Whatever the situation was, many of these teens experienced an overwhelming amount of stress and difficult emotions that they didn't know how to deal with, and unfortunately they weren't able to bring this experience to school and share it with friends or a counselor. They weren't able to have that important face to face conversation with a trusting loving peer, and so, they seeked to connect via social media, where they discovered that they were not alone.


They found out, that in fact, there were thousands like them, that felt desperate and were also seeking to feel understood and have someone to listen and normalize their experience. But there is a danger in seeking help on social media and sharing intimate dilemmas with absolute strangers who don´t always offer the best advice.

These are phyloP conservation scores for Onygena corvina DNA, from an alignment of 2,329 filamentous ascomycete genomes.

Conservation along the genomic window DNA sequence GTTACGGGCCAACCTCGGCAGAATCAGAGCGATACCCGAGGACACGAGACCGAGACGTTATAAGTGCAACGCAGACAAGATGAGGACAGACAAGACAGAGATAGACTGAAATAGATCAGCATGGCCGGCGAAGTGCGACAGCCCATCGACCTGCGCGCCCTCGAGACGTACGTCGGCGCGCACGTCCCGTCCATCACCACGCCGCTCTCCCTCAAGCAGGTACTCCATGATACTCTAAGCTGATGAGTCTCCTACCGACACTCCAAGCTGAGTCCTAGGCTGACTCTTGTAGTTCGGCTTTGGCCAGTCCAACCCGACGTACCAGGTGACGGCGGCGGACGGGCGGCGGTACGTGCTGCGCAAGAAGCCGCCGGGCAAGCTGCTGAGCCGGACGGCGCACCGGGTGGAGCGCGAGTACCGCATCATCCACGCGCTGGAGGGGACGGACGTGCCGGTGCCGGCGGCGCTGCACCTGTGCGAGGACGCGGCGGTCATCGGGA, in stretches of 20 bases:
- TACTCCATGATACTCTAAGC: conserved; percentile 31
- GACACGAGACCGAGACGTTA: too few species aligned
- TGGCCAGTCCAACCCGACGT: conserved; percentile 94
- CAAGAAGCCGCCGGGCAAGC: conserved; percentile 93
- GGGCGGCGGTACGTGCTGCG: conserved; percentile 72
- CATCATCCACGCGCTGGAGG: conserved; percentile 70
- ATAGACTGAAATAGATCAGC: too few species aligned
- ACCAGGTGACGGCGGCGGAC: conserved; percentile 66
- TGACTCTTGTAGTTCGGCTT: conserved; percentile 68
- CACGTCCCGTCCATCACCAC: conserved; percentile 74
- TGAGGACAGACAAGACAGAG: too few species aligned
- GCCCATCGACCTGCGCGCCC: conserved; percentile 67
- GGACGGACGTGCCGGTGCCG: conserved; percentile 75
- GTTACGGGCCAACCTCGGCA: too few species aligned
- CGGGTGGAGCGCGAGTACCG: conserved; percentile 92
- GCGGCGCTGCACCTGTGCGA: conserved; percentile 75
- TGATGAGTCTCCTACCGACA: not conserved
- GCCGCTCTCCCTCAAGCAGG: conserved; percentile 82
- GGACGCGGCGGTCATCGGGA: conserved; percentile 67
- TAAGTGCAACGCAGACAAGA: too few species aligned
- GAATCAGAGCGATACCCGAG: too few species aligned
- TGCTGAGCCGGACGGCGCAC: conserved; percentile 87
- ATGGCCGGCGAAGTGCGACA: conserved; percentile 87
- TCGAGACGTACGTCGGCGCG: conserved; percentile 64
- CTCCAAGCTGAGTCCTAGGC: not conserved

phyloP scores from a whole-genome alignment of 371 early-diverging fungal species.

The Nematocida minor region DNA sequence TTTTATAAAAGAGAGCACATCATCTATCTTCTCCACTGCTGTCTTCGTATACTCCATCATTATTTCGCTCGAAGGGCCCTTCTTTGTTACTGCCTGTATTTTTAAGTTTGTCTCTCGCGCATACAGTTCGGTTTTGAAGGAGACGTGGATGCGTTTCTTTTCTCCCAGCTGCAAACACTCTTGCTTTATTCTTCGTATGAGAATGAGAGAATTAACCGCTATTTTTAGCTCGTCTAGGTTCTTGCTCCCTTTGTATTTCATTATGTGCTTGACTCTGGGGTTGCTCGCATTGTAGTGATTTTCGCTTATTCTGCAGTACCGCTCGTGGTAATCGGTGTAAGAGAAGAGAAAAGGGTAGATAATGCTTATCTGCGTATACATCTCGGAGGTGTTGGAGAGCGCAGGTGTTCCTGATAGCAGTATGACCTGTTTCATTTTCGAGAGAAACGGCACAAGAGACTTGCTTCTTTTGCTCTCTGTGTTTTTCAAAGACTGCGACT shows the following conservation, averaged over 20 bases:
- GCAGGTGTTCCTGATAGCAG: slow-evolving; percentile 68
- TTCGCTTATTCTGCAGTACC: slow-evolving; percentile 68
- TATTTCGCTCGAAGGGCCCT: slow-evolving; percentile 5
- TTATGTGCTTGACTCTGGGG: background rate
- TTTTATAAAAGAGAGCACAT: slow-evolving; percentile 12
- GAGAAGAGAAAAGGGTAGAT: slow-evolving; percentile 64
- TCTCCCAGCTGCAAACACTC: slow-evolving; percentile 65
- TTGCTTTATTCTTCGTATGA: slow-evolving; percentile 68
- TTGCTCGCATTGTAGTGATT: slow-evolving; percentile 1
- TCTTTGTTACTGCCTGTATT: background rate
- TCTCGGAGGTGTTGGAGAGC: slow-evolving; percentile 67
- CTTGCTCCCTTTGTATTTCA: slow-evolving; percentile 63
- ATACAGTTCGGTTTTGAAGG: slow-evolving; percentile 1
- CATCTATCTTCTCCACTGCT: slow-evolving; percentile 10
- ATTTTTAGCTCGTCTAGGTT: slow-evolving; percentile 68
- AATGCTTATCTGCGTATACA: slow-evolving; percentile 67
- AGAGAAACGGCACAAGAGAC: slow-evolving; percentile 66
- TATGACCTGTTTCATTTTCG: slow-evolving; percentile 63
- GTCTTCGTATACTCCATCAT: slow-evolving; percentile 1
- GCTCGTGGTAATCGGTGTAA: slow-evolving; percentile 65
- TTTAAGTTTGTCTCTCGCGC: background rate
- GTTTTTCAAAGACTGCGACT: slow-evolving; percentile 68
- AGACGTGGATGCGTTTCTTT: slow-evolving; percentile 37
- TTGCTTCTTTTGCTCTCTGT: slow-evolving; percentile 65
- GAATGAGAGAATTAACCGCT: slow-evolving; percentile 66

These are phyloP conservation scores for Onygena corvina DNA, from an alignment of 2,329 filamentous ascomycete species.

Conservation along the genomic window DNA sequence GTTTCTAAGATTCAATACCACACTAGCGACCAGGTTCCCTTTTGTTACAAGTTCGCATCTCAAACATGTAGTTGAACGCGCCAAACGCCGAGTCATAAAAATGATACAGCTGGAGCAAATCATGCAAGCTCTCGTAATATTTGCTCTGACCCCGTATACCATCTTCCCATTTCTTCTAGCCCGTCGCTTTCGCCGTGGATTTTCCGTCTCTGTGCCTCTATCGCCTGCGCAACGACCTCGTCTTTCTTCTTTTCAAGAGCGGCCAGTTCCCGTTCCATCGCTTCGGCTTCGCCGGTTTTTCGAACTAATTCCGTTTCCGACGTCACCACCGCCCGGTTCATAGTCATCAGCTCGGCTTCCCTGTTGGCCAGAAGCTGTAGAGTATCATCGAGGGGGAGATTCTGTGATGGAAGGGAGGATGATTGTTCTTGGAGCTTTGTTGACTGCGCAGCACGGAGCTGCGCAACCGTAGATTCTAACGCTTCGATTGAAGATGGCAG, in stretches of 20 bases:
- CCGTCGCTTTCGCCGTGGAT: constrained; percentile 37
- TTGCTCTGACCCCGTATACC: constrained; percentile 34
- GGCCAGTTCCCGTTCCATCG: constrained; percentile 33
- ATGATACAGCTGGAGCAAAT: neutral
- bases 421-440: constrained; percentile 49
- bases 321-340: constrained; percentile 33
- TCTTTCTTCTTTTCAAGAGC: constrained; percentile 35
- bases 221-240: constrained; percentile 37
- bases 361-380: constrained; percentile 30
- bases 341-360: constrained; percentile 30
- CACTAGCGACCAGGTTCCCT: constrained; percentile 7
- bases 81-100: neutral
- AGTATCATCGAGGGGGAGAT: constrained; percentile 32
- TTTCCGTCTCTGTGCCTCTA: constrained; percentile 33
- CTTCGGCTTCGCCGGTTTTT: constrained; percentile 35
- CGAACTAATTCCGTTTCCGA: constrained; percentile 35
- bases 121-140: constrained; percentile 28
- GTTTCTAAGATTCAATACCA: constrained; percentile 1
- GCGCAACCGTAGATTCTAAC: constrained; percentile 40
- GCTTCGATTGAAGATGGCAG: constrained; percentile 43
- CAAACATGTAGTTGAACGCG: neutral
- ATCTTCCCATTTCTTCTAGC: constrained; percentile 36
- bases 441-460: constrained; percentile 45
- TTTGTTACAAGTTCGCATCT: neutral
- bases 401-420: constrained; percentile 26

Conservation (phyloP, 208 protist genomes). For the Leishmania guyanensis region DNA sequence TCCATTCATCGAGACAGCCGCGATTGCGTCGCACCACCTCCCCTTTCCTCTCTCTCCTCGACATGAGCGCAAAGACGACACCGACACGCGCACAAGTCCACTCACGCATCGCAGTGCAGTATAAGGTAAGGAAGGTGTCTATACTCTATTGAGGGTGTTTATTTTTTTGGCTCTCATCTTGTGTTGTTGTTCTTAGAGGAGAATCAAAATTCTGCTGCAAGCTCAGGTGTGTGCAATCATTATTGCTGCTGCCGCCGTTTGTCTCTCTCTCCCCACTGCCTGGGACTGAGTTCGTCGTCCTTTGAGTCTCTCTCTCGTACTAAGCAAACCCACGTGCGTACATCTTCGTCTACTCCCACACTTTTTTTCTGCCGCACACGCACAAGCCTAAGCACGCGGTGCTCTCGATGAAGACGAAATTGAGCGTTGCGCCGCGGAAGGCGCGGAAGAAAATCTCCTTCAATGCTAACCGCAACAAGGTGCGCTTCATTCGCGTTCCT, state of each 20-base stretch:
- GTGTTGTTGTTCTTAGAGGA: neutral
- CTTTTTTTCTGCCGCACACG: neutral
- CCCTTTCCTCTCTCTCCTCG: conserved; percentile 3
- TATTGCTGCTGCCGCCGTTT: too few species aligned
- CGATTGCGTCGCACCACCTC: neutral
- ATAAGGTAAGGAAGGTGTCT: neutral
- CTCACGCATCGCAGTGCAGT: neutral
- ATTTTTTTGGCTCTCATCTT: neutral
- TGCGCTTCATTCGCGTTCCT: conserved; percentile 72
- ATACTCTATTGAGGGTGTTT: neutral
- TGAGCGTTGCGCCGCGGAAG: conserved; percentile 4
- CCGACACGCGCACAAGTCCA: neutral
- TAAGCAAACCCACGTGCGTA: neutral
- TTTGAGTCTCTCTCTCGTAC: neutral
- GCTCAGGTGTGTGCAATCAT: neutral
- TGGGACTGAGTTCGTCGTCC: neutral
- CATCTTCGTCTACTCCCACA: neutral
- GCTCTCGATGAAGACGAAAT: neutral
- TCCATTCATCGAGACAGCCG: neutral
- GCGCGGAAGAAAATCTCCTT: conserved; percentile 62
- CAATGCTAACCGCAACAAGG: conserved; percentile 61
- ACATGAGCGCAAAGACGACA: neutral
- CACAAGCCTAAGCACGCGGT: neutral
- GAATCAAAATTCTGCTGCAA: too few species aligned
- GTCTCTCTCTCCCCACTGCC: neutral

Unfortunately, many teens turned to platforms like Tik tok, Snap chat or Instagram to share posts about difficult experiences and ways to cope with them. And whether they were seeking to connect or feel understood, they also discovered that others were seeking help by posting images or videos of their self harming behavior. According to Alan Mozes, Health Day Reporter on webmed.com his research indicates the possibility that posting about self harming online


“...could also reflect a risky copy-cat phenomenon. The more teens see others sharing posts about self-harm, the more curious they become and the more inclined they may be to imitate what they see and then share that experience online, Giordano said...”


The question for parents of primary care takers is: how can I help my teen cope with this situation?

When parents discover their teens engaging in self harming behaviors they panic, alarm bells go off inside their heads and many times, with the intention of protecting their children, they ask them not to talk about these things with anyone. They don't want anyone to think that their child is crazy and by wanting to help, they provoke in their children a feeling of guilt, despair and of not being understood, therefore intense solitude and fear take over, which makes the situation worse.